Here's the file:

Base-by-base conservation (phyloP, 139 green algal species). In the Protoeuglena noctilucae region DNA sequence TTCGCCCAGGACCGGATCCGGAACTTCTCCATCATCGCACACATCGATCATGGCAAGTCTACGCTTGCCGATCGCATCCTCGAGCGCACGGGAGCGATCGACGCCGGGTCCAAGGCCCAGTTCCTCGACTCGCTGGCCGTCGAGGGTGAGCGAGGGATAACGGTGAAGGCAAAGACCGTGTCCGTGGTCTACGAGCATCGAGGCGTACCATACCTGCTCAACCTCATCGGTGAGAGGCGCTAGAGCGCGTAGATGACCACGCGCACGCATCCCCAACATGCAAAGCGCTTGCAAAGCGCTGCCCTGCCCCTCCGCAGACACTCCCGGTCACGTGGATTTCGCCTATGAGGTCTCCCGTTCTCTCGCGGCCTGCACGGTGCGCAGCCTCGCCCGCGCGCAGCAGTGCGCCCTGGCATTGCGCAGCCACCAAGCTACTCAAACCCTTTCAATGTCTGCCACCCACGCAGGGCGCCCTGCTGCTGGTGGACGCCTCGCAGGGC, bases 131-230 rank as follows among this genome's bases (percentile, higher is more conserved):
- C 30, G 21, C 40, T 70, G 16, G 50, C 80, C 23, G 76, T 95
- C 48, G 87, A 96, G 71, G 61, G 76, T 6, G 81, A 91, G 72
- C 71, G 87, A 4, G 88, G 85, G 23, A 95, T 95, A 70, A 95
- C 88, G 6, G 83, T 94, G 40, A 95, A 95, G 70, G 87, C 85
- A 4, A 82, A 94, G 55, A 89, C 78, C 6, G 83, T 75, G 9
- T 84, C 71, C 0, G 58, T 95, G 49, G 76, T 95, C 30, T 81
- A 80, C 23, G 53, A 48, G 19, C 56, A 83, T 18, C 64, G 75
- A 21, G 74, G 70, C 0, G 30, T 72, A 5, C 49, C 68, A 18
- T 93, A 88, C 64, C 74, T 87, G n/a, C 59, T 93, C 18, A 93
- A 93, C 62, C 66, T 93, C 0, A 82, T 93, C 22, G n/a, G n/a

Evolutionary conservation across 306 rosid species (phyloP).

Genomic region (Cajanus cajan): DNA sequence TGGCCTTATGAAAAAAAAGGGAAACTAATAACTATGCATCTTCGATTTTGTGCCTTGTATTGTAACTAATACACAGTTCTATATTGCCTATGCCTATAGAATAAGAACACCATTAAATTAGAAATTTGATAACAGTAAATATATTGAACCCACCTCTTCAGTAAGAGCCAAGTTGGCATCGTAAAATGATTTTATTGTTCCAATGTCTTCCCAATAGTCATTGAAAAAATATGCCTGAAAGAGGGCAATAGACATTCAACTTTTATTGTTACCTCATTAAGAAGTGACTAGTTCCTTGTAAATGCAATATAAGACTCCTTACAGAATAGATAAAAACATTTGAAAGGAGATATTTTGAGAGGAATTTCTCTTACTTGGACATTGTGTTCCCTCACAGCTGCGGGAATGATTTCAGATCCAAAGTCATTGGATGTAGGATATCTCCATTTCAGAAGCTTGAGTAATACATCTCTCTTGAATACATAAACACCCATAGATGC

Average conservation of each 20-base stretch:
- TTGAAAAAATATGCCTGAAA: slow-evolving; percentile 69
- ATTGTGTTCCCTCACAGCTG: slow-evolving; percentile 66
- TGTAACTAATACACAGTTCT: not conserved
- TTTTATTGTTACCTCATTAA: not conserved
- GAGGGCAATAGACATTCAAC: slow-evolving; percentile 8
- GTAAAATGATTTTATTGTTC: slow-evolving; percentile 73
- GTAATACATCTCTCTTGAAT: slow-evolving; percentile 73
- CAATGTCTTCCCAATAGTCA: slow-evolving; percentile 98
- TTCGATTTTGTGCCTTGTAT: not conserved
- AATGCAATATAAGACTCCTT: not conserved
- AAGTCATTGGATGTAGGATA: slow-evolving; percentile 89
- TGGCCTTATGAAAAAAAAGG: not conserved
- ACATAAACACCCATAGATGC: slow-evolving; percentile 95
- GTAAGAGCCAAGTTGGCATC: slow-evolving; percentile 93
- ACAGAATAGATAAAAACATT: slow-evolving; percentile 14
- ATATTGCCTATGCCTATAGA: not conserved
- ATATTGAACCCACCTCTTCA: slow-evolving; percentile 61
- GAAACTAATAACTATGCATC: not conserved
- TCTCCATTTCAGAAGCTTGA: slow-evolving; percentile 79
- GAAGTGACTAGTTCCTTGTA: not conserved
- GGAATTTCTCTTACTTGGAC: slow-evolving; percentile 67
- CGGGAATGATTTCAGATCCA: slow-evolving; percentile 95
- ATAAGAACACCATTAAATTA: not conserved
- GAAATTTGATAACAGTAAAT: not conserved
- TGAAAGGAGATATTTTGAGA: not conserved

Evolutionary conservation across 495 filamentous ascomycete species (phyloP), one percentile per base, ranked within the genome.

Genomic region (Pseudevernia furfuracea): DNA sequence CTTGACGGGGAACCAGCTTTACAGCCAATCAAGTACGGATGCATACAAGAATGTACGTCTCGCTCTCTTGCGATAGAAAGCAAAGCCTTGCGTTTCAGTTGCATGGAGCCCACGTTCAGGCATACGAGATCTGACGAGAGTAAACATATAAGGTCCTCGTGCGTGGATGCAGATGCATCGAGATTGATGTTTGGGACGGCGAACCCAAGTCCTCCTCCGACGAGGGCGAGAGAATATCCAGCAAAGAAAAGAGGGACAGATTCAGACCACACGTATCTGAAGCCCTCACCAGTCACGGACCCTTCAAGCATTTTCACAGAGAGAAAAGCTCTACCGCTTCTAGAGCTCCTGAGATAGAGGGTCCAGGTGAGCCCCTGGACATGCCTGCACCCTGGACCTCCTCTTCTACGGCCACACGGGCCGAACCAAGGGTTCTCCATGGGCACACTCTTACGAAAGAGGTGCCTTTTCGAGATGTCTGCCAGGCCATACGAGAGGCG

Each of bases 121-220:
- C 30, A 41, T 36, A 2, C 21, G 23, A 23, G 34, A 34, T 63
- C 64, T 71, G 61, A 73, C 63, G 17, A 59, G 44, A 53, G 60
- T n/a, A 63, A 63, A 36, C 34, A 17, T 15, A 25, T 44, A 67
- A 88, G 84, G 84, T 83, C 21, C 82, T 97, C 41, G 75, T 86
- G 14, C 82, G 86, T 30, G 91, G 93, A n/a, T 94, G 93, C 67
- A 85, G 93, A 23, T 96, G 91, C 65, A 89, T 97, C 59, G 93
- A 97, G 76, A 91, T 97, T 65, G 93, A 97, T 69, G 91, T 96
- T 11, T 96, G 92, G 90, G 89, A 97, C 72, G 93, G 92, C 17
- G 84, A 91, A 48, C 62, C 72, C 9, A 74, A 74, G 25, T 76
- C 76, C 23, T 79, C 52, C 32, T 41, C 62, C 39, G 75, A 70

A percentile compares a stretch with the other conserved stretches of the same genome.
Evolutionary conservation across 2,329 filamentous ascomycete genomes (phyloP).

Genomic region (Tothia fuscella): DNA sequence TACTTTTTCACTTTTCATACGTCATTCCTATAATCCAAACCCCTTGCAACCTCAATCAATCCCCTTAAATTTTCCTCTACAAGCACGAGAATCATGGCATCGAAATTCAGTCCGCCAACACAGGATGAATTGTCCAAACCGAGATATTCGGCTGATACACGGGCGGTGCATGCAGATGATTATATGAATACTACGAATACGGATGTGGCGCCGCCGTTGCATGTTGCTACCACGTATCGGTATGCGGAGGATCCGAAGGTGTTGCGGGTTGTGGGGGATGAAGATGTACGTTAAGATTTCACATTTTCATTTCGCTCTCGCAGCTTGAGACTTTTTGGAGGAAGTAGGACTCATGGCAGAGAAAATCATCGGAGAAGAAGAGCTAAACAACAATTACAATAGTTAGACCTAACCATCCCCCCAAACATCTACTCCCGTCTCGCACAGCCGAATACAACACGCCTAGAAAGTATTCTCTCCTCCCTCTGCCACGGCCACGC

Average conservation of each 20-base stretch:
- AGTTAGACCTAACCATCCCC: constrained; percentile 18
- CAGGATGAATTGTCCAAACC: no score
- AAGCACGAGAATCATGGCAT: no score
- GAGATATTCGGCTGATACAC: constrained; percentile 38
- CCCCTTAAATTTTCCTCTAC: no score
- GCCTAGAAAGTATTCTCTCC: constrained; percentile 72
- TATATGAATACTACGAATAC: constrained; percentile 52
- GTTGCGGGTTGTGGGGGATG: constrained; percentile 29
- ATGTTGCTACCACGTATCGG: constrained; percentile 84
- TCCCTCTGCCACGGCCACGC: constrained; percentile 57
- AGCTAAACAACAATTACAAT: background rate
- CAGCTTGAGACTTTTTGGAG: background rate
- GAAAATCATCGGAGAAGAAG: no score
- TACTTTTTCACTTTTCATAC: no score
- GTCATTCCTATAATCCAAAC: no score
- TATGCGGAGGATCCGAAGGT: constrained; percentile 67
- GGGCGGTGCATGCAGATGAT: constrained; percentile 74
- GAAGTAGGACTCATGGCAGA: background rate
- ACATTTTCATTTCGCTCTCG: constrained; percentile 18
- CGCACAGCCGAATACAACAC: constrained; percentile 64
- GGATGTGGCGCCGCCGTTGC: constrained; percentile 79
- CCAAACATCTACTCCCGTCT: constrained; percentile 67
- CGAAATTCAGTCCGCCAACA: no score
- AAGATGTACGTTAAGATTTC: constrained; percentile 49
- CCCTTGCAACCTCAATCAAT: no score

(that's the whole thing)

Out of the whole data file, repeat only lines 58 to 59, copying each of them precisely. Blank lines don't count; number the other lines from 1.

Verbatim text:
- CAGGATGAATTGTCCAAACC: no score
- AAGCACGAGAATCATGGCAT: no score